The Association of Public-Safety Communications Officials-International said it “supports the Commission’s proposal to create a dedicated Emergency Alert System (EAS) event code for Blue Alerts. Such a code would improve the effectiveness of the National Blue Alert Network and facilitate the integration of Blue Alert plans nationwide. APCO agrees with the proposal that such alerts would be confined to those areas most likely to facilitate capture of the suspect. As APCO has previously noted, effective geo-targeting is important to preserve the public’s trust in emergency alerts and is helpful for PSAPs to lessen inquiries from members of the public who are located outside of the impacted area yet receive the alert. APCO also supports the Commission’s exploration of the interplay between EAS and Wireless Emergency Alerts (WEA) and continues to urge the Commission to adopt an approach that aims to harmonize its respective policies on EAS and WEA while accounting for differences in the platforms.”
The city of New York said that Blue Alerts should be as geographically targeted as possible to avoid “warning fatigue” among residents, and it said a six-month implementation timeframe seems reasonable. However, it said a longer timeframe would likely be necessary for the wireless industry to accommodate Blue Alerts through wireless emergency alerts. But the city said it disagrees with the FCC’s “proposal to make implementation of the new EAS codes voluntary.” It said EAS participants should be given 12 months — despite also endorsing six months — to upgrade software to accommodate Blue Alerts.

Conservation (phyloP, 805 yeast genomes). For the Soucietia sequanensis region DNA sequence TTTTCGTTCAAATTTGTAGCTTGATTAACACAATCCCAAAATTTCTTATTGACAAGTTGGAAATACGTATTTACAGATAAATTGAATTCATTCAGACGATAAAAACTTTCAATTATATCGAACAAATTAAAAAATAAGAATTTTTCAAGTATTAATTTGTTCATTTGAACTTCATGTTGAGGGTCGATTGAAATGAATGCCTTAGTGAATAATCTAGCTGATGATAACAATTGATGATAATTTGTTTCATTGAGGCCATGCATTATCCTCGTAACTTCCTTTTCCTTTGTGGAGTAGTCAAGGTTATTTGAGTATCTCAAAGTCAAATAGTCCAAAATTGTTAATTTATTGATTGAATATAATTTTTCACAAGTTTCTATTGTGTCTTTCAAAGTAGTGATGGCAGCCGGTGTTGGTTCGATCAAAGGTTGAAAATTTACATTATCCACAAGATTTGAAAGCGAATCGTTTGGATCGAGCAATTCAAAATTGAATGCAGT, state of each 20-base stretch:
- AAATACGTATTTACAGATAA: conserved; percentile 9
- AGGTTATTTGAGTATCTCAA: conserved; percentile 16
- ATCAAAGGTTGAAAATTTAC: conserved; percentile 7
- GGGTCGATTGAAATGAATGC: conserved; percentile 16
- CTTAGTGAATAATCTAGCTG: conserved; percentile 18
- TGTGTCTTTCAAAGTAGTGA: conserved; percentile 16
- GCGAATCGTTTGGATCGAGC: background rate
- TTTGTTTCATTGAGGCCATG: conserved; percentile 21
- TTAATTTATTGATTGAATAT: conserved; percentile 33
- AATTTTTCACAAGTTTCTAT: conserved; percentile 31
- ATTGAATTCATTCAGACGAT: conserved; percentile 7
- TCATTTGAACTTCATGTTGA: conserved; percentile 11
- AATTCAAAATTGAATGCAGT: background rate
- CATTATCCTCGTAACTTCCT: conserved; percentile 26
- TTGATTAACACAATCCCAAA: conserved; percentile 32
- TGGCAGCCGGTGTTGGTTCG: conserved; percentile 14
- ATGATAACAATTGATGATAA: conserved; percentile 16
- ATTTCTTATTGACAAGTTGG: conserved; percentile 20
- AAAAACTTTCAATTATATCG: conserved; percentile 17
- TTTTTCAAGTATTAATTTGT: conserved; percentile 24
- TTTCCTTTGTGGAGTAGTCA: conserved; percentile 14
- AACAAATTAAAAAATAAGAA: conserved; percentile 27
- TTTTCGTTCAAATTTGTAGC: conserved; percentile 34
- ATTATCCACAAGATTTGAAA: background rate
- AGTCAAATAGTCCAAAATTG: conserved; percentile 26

The Boulder, Colo., Regional Emergency Telephone Service Authority said it supports Blue Alerts, but it said they should not be limited to law enforcement personnel. “BRETSA submits that while law enforcement officers are at greatest risk of violence, injury and death, particularly at the present time[,] other uniformed First Responders such as firefighters and paramedics are also subject to violence, injury and death both from assaults and the conditions under which they may operate. Blue Alerts should apply to all uniformed First Responders, and BRETSA respectfully submits that such application would not contravene the Blue Alerts Act,” it said.
“A dedicated EAS event code for Blue Alerts would streamline Blue Alert plans across the nation and will help to integrate existing plans into a coordinated national framework,” said DoJ’s COPS unit. “Such a code would also serve as the central and organizing element for Blue Alert plans coast-to-coast and greatly facilitate the work of the National Blue Alert Network.” —Paul Kirby, firstname.lastname@example.org